Coronavirus: Italy imposes strict lockdown in outbreak hotspots

PM Giuseppe Conte announces “extraordinary measures”, as two infected Italians die. …

Police on guard at the hospital of Schiavonia, near Padova, where tests for the coronavirus are performed in Veneto regionImage copyright EPA

Italy has introduced “extraordinary measures” to tackle the spread of the biggest outbreak of the new coronavirus in Europe.

Prime Minister Giuseppe Conte announced the emergency plan late on Saturday as the number of cases rose to 79.

The measures were imposed after two Italian citizens were confirmed to have died from the virus.

A dozen towns in the northern regions of Lombardy and Veneto have been effectively quarantined under the plan.

Around 50,000 people from towns in two northern regions have been asked to stay at home by authorities.

Mr Conte said it would now be forbidden to enter or leave the outbreak areas, unless special permission was granted.

All school and sports activities have been suspended in those areas, including several Serie A football matches due to take place on Sunday.

Police, and if necessary the armed forces, will have the authority to ensure the regulations are enforced.

Image copyright EPA
Image caption Italian Prime Minister Giuseppe Conte (C) said people would not be allowed to leave or enter coronavirus hotspots

Italian authorities fear the virus has gone beyond the isolated clusters of cases in Lombardy and Veneto, making it difficult to contain.

“The contagiousness of this virus is very strong and pretty virulent,” Lombardy’s health chief Giulio Gallera said.

The new coronavirus originated in the Chinese province of Hubei last year, but has spread to 26 countries, where more than 1,400 cases and 11 deaths have been confirmed.

Chinese health authorities reported a decrease in the rate of deaths and new cases of the coronavirus on Saturday. Some 76 392 cases including 2,348 deaths have been confirmed in China.

But outside China, cases with no clear link to that country or other confirmed cases continue to rise, prompting concern from the World Health Organization (WHO).

The head of the WHO, Dr Tedros Adhanom Ghebreyesus, said the greatest concern now was countries with weaker health systems, particularly in Africa.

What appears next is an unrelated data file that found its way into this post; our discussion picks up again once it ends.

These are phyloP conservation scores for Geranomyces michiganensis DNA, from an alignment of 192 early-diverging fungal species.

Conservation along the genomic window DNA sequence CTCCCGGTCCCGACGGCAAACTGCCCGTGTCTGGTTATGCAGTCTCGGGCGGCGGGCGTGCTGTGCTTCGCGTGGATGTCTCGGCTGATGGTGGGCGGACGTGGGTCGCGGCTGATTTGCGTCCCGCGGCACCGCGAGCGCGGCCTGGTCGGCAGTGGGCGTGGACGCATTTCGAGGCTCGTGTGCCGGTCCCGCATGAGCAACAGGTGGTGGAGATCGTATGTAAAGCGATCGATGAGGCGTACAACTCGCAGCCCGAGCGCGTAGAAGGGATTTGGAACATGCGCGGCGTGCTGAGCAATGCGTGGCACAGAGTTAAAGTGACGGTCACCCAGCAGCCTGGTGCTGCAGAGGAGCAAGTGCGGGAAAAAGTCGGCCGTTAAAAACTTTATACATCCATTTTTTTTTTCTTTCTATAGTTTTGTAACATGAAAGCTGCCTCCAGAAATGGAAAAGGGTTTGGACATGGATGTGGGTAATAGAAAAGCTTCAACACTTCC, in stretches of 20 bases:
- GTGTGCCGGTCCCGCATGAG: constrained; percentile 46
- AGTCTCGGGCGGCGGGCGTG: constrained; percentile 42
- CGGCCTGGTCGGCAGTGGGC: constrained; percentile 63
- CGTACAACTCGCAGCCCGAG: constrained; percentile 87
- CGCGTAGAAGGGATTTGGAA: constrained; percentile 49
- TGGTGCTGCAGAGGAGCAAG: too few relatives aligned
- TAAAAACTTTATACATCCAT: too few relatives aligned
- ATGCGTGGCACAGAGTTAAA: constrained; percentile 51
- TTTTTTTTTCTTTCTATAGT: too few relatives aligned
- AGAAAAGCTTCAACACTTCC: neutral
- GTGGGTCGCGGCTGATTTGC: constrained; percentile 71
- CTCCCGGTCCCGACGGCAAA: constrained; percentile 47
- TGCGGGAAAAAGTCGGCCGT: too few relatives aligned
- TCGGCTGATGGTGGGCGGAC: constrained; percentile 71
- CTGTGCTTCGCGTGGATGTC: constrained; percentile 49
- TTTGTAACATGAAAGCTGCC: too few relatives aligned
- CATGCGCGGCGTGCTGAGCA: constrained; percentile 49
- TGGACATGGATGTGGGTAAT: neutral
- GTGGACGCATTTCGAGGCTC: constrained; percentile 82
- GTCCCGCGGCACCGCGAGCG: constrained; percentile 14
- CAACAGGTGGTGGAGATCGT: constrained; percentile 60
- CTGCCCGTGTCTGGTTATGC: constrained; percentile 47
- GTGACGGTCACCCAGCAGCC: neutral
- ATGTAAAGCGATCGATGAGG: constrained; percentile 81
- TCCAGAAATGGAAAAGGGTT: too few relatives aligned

Media playback is unsupported on your device

Media captionPeople in Daegu have voiced concern over the spread of the virus

South Korea has reported the largest number of confirmed infections after China and the outbreak on the Diamond Princess cruise ship off the coast of Japan, which has seen more than 600 cases.

In other developments:

  • Thirty-two British and other European cruise ship passengers are in quarantine in north-west England after arriving back from Japan
  • In South Korea, a fourth person has died and the number of confirmed cases has jumped to more than 550, an increase of more than 100 on the previous day. Most cases are linked to a hospital and a religious group near the south-eastern city of Daegu
  • Israel refused to allow some 200 non-Israelis to disembark from a plane which had arrived from South Korea, sending them back to Seoul; the 12 Israelis on board were quarantined
  • Iran reported its fifth death from the disease, and ordered the closure of schools, universities and cultural centres in 14 provinces

In January, the WHO declared a global emergency over the outbreak of the new virus, which causes a respiratory disease called Covid-19.

Fever, fatigue and a dry cough are the most common symptoms for patients.

The proportion of people dying from the disease appears to be low, with most only developing mild symptoms and making a full recovery.

What questions do you have about the coronavirus?

In some cases your question will be published, displaying your name, age and location as you provide it, unless you state otherwise. Your contact details will never be published. Please ensure you have read our terms & conditions and privacy policy.

Use this form to ask your question:

If you are reading this page and can’t see the form you will need to visit the mobile version of the BBC website to submit your question or send them via email to Please include your name, age and location with any question you send in.


Leave a Reply

Your email address will not be published. Required fields are marked *